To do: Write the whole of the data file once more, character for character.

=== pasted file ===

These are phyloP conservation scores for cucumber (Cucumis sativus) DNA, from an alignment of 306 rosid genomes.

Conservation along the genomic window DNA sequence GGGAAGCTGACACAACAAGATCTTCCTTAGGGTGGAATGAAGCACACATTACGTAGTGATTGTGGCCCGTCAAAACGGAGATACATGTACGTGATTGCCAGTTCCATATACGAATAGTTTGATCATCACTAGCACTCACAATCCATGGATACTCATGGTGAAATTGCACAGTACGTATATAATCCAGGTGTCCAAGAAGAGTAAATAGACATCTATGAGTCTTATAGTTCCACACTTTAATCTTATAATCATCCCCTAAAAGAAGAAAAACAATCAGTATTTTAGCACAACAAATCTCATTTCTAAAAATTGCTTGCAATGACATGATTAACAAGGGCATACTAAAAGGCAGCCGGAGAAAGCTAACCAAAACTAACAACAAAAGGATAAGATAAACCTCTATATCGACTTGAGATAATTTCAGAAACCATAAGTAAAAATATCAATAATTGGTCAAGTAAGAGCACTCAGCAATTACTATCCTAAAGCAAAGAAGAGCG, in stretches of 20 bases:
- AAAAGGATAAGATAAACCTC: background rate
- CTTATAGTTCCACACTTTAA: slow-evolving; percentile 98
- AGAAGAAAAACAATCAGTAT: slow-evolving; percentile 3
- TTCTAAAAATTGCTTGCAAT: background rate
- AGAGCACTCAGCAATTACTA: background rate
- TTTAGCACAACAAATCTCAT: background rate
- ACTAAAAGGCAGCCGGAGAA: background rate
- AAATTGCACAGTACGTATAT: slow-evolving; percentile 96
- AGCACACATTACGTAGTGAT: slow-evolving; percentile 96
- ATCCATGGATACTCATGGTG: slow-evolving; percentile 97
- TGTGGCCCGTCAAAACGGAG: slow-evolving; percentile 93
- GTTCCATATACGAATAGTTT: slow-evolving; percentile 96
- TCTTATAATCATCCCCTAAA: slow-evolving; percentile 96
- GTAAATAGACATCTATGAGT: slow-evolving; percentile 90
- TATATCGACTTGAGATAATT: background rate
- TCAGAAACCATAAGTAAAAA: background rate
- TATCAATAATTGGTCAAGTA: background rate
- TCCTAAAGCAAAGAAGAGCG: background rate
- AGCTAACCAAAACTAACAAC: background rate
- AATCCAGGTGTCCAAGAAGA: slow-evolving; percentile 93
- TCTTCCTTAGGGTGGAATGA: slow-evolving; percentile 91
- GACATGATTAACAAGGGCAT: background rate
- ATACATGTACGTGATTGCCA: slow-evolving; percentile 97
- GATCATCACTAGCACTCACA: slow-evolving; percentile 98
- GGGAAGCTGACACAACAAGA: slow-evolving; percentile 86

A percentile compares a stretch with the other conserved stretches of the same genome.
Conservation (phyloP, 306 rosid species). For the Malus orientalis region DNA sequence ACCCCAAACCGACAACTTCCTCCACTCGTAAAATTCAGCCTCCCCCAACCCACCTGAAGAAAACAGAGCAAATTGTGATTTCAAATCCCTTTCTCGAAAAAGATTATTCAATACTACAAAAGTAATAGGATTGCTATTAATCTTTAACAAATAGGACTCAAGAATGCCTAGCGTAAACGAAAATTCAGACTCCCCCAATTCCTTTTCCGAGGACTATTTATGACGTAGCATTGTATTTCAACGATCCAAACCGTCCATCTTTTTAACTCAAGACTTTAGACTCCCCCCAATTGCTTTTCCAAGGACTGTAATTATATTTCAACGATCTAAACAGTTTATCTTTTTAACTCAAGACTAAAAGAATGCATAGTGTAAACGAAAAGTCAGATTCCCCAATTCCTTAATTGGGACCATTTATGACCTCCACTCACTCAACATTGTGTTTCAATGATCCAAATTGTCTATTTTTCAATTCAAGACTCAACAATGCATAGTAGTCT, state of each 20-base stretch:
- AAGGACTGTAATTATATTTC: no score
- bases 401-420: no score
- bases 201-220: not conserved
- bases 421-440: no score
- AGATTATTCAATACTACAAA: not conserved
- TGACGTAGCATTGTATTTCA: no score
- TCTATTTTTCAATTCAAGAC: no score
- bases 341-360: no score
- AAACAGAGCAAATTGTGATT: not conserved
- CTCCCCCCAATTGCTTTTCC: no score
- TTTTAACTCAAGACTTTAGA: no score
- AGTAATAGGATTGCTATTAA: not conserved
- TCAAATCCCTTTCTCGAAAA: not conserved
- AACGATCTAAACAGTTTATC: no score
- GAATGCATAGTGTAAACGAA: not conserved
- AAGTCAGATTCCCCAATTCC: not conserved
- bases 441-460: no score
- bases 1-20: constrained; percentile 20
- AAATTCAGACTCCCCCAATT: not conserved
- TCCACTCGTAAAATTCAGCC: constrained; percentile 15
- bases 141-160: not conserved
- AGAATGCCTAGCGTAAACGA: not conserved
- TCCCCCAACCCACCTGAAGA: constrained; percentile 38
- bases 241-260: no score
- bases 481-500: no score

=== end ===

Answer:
These are phyloP conservation scores for cucumber (Cucumis sativus) DNA, from an alignment of 306 rosid genomes.

Conservation along the genomic window DNA sequence GGGAAGCTGACACAACAAGATCTTCCTTAGGGTGGAATGAAGCACACATTACGTAGTGATTGTGGCCCGTCAAAACGGAGATACATGTACGTGATTGCCAGTTCCATATACGAATAGTTTGATCATCACTAGCACTCACAATCCATGGATACTCATGGTGAAATTGCACAGTACGTATATAATCCAGGTGTCCAAGAAGAGTAAATAGACATCTATGAGTCTTATAGTTCCACACTTTAATCTTATAATCATCCCCTAAAAGAAGAAAAACAATCAGTATTTTAGCACAACAAATCTCATTTCTAAAAATTGCTTGCAATGACATGATTAACAAGGGCATACTAAAAGGCAGCCGGAGAAAGCTAACCAAAACTAACAACAAAAGGATAAGATAAACCTCTATATCGACTTGAGATAATTTCAGAAACCATAAGTAAAAATATCAATAATTGGTCAAGTAAGAGCACTCAGCAATTACTATCCTAAAGCAAAGAAGAGCG, in stretches of 20 bases:
- AAAAGGATAAGATAAACCTC: background rate
- CTTATAGTTCCACACTTTAA: slow-evolving; percentile 98
- AGAAGAAAAACAATCAGTAT: slow-evolving; percentile 3
- TTCTAAAAATTGCTTGCAAT: background rate
- AGAGCACTCAGCAATTACTA: background rate
- TTTAGCACAACAAATCTCAT: background rate
- ACTAAAAGGCAGCCGGAGAA: background rate
- AAATTGCACAGTACGTATAT: slow-evolving; percentile 96
- AGCACACATTACGTAGTGAT: slow-evolving; percentile 96
- ATCCATGGATACTCATGGTG: slow-evolving; percentile 97
- TGTGGCCCGTCAAAACGGAG: slow-evolving; percentile 93
- GTTCCATATACGAATAGTTT: slow-evolving; percentile 96
- TCTTATAATCATCCCCTAAA: slow-evolving; percentile 96
- GTAAATAGACATCTATGAGT: slow-evolving; percentile 90
- TATATCGACTTGAGATAATT: background rate
- TCAGAAACCATAAGTAAAAA: background rate
- TATCAATAATTGGTCAAGTA: background rate
- TCCTAAAGCAAAGAAGAGCG: background rate
- AGCTAACCAAAACTAACAAC: background rate
- AATCCAGGTGTCCAAGAAGA: slow-evolving; percentile 93
- TCTTCCTTAGGGTGGAATGA: slow-evolving; percentile 91
- GACATGATTAACAAGGGCAT: background rate
- ATACATGTACGTGATTGCCA: slow-evolving; percentile 97
- GATCATCACTAGCACTCACA: slow-evolving; percentile 98
- GGGAAGCTGACACAACAAGA: slow-evolving; percentile 86

A percentile compares a stretch with the other conserved stretches of the same genome.
Conservation (phyloP, 306 rosid species). For the Malus orientalis region DNA sequence ACCCCAAACCGACAACTTCCTCCACTCGTAAAATTCAGCCTCCCCCAACCCACCTGAAGAAAACAGAGCAAATTGTGATTTCAAATCCCTTTCTCGAAAAAGATTATTCAATACTACAAAAGTAATAGGATTGCTATTAATCTTTAACAAATAGGACTCAAGAATGCCTAGCGTAAACGAAAATTCAGACTCCCCCAATTCCTTTTCCGAGGACTATTTATGACGTAGCATTGTATTTCAACGATCCAAACCGTCCATCTTTTTAACTCAAGACTTTAGACTCCCCCCAATTGCTTTTCCAAGGACTGTAATTATATTTCAACGATCTAAACAGTTTATCTTTTTAACTCAAGACTAAAAGAATGCATAGTGTAAACGAAAAGTCAGATTCCCCAATTCCTTAATTGGGACCATTTATGACCTCCACTCACTCAACATTGTGTTTCAATGATCCAAATTGTCTATTTTTCAATTCAAGACTCAACAATGCATAGTAGTCT, state of each 20-base stretch:
- AAGGACTGTAATTATATTTC: no score
- bases 401-420: no score
- bases 201-220: not conserved
- bases 421-440: no score
- AGATTATTCAATACTACAAA: not conserved
- TGACGTAGCATTGTATTTCA: no score
- TCTATTTTTCAATTCAAGAC: no score
- bases 341-360: no score
- AAACAGAGCAAATTGTGATT: not conserved
- CTCCCCCCAATTGCTTTTCC: no score
- TTTTAACTCAAGACTTTAGA: no score
- AGTAATAGGATTGCTATTAA: not conserved
- TCAAATCCCTTTCTCGAAAA: not conserved
- AACGATCTAAACAGTTTATC: no score
- GAATGCATAGTGTAAACGAA: not conserved
- AAGTCAGATTCCCCAATTCC: not conserved
- bases 441-460: no score
- bases 1-20: constrained; percentile 20
- AAATTCAGACTCCCCCAATT: not conserved
- TCCACTCGTAAAATTCAGCC: constrained; percentile 15
- bases 141-160: not conserved
- AGAATGCCTAGCGTAAACGA: not conserved
- TCCCCCAACCCACCTGAAGA: constrained; percentile 38
- bases 241-260: no score
- bases 481-500: no score